The authors apply a Chebychev Polynomial method to study spectral properties of the Kitaev-Heisenberg model. The manuscript is well written, and the need for proper numerical methods is motivated well. The method is based on previous works, which have applied it to study spectral functions. Here, it appears as if the authors are using the method to study static quantities in the microcanonical ensemble, which is a valid application. The method is benchmarked against the TPQ method, in its microcanonical form, and Exact Diagonalization. The Kitaev-Heisenberg model is taken as a benchmark problem for the method. No new insight into its physics is added. There are several issues, that need to be addressed before the manscript can be considered for publication.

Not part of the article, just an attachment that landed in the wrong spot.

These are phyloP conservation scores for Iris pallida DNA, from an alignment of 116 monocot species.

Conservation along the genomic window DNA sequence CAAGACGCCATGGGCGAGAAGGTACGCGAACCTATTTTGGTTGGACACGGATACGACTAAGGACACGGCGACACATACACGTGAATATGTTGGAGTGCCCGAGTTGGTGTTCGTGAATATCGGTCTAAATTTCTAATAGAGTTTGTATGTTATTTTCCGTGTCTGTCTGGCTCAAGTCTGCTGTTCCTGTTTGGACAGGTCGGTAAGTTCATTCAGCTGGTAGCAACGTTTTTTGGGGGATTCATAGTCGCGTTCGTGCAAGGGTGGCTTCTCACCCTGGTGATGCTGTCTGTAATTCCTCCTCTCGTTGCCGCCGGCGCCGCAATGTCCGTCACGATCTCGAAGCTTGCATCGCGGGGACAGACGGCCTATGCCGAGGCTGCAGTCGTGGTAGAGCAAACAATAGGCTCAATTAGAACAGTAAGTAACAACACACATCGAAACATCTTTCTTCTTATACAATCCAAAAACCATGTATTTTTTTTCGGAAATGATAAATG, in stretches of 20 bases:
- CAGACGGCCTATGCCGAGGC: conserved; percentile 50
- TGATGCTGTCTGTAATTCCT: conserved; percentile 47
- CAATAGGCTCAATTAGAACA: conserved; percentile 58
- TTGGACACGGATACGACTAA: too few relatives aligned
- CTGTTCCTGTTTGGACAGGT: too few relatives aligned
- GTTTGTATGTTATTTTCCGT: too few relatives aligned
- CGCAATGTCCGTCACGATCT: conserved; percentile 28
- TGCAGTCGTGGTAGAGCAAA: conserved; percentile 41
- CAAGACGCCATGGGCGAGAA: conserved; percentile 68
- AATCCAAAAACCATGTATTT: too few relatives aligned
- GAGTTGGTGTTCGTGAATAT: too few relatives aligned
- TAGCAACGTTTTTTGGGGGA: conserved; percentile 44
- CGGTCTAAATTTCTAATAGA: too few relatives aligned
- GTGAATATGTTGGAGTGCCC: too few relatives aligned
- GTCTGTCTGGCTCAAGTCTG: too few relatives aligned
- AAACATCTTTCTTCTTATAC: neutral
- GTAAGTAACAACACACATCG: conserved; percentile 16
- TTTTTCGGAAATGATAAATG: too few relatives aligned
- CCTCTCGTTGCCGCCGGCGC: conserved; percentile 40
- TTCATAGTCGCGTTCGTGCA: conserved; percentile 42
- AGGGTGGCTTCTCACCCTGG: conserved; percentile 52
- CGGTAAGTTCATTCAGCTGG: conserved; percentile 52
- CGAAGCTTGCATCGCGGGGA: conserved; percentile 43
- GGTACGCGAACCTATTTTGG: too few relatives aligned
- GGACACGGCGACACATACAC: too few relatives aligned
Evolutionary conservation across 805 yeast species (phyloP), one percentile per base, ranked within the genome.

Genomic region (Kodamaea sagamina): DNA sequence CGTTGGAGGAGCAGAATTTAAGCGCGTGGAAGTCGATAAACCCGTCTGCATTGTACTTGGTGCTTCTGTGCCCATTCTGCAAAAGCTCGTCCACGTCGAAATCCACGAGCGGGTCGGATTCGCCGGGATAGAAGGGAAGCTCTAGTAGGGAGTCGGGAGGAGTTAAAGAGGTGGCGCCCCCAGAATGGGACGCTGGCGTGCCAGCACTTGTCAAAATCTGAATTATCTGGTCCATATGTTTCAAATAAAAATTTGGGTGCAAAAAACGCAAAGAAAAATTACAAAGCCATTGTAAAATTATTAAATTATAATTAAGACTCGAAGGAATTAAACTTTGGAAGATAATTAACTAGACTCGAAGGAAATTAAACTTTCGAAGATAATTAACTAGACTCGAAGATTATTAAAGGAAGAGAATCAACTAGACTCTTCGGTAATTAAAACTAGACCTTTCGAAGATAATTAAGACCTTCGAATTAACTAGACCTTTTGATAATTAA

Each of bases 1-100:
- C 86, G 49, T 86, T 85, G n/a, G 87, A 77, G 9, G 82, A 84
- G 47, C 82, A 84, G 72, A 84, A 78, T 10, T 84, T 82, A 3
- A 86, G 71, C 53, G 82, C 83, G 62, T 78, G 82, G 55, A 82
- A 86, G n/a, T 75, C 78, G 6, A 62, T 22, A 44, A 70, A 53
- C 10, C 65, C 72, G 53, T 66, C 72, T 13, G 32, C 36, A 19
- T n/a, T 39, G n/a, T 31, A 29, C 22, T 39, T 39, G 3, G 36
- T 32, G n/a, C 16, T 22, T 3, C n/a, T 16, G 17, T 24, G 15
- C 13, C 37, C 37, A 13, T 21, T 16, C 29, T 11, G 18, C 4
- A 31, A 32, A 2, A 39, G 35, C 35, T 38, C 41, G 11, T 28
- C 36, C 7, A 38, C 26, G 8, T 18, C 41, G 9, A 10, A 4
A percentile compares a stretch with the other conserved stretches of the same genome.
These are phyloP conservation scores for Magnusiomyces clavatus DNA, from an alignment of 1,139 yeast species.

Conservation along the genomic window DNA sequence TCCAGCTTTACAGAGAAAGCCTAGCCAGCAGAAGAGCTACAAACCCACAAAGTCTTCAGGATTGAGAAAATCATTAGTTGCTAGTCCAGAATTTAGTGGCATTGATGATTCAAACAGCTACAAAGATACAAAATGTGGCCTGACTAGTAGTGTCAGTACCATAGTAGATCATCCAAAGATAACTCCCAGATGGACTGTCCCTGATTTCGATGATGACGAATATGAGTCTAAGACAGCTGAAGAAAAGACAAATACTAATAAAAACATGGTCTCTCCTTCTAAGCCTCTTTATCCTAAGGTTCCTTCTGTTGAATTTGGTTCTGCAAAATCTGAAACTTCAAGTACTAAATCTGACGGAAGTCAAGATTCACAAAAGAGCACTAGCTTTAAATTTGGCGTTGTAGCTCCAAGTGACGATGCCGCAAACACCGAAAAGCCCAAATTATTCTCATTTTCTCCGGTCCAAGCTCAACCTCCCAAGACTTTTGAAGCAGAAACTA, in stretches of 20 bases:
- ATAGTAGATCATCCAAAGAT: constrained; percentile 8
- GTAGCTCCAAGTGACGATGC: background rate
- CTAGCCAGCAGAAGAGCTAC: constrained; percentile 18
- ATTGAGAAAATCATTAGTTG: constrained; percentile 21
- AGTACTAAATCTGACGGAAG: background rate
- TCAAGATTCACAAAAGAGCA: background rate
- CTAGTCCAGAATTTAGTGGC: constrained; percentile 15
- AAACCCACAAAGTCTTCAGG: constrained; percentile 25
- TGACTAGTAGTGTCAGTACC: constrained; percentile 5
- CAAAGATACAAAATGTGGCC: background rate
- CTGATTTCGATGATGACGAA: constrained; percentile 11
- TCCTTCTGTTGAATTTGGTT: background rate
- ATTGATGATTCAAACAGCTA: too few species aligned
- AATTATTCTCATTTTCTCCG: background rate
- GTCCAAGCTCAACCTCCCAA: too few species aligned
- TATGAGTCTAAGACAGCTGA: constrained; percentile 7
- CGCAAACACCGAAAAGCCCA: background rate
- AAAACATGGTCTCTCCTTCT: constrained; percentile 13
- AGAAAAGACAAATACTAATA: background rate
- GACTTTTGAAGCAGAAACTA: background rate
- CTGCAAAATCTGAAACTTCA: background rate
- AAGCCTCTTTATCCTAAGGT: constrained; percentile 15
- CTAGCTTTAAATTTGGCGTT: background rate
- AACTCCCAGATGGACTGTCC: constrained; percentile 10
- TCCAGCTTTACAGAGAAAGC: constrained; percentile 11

1) The method is only applied to show consistency with ground state Exact Diagonalization. While this is a good consistency check, this can clearly not be the purpose of this method. We see how ground state energy and ground state spin-spin correlations agree in Figs. 3 and 4. However, computing ground state expectation values are clearly better done using ED alone. When the authors go to N_{poly} = 40000 to achieve convergence of the spectral resolution, this is around 200 times more expensive than a simple ground state computation. The method would need to be compared at finite energies, where it is a valid application. The paper cannot be published if it only shows consistency checks at T=0.